Very nice overview of obituaries, obituary construction, development of obituaries in major news sources, and obituarists we've known and loved. Ties right into my job...
p.222: "I still think that the point of the obituary and the beauty of it, aside from its elegant structure and the wonderful writing it can inspire, lies in that heroic act. There goes one, the only one, the last of his kind, the end of a particular strand of DNA. ... The better the obit, the closer it approaches re-creation. I
I am obituary junkie, at least I was until I started getting the NY Times which spends more time on engagements in Sunday Styles than it does the obits of ordinary people. And that's where I split from the author of this book - she prefers the obits of the famous and noted that the English papers and the NY Times run, whereas I like the more sentimental everyday obits often written by family members. The Vancouver Sun and The Oregonian had excellent versions of these and I used to save my favour ...more
Jan Takehara
You will note that this book is included on a goodreads list titled "You Read About What?" If that is your response to the title of this book, do not read it under any circumstances. If, however, you understand that obituaries, when done well, are not morbid because in fact they are about LIFE, by all means, grab this wonderful tome. Johnson includes great excerpts from obituaries, interviews with obituarists, adventures she had in alt.obituaries and a compelling delineation of the impact that t ...more
I enjoyed Marilyn Johnson's This Book Is Overdue so much I wanted to read her earlier works (especially since she'll be speaking at the MLA conference next spring). I've downloaded this to my laptop using Border's desktop e-reader software, and it's a very convenient way to read (and cost less than the cheapest paperback copy I could find on Amazon). I admit to reading obituaries regularly and often find them very entertaining (although I'm reading small-town papers, and suspect obits are writte ...more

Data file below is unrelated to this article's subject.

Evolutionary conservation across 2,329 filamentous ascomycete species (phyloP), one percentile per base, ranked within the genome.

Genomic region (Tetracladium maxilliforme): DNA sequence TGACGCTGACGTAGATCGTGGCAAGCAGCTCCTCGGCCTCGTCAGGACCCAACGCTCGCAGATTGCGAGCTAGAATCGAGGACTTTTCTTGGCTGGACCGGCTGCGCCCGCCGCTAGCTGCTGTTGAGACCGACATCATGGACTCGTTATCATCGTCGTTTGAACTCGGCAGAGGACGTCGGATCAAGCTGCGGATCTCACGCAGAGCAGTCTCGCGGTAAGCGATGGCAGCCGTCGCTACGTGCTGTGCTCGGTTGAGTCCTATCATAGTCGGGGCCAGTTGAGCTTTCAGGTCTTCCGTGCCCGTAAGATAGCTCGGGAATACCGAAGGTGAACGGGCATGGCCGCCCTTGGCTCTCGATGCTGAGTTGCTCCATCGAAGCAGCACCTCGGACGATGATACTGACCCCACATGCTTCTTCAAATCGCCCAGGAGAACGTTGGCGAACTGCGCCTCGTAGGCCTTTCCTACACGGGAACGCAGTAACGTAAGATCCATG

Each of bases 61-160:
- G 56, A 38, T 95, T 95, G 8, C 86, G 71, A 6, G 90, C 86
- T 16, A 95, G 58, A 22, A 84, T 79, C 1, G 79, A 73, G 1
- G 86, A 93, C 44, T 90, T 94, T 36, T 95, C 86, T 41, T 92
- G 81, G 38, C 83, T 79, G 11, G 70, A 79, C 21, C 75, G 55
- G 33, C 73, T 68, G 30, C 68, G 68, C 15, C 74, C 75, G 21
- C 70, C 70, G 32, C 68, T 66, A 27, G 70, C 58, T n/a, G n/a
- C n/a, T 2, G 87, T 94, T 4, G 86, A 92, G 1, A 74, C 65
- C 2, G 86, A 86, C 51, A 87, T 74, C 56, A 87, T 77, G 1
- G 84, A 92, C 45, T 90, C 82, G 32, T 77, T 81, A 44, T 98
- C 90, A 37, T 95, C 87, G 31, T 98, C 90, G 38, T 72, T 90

Karen Germain
I found this book to be very important. After reading it, I had a greater appreciation for life. Specifically, an appreciation for the unique stories that everyone has to share and that make everyone special in their own way. I never realize that obituaries could be so interesting or even fun to read. I also didn't realize how much that they can vary depending on the writer and publication. It made me take notice of a part of the newpaper that I would normally overlook. The book also had several ...more
Light reading, went down very easily. My interest level waxed and waned as she went on too long about some writers and got a little repetitious making some points, but she has a way with a phrase, sometimes, or a detail, that left me with a good feeling about the book, overall. I'm going on to read her books about librarians and archeologists.

Notable lines:

These quotes sizzle when they hit the grill.

(a real pub called) The Slug and Lettuce

He did an impression of Charles de Gaulle, his penis play
Dana Bolink
The Dead Beat: Lost Souls, Lucky Stiffs, and the Perverse Pleasure of Obituaries by Marilyn Johnson is a harmlessly entertaining book about a deceptively lively subject.

Johnson explains exactly what her promise for this book is, right there on the cover: "This publication, proudly sent forth under the title of The Dead Beat, will gratify the reader with a survey both humorous and poignant of the wonders enfolded in the pages of an ordinary newspaper, and including many tales relating to lost sou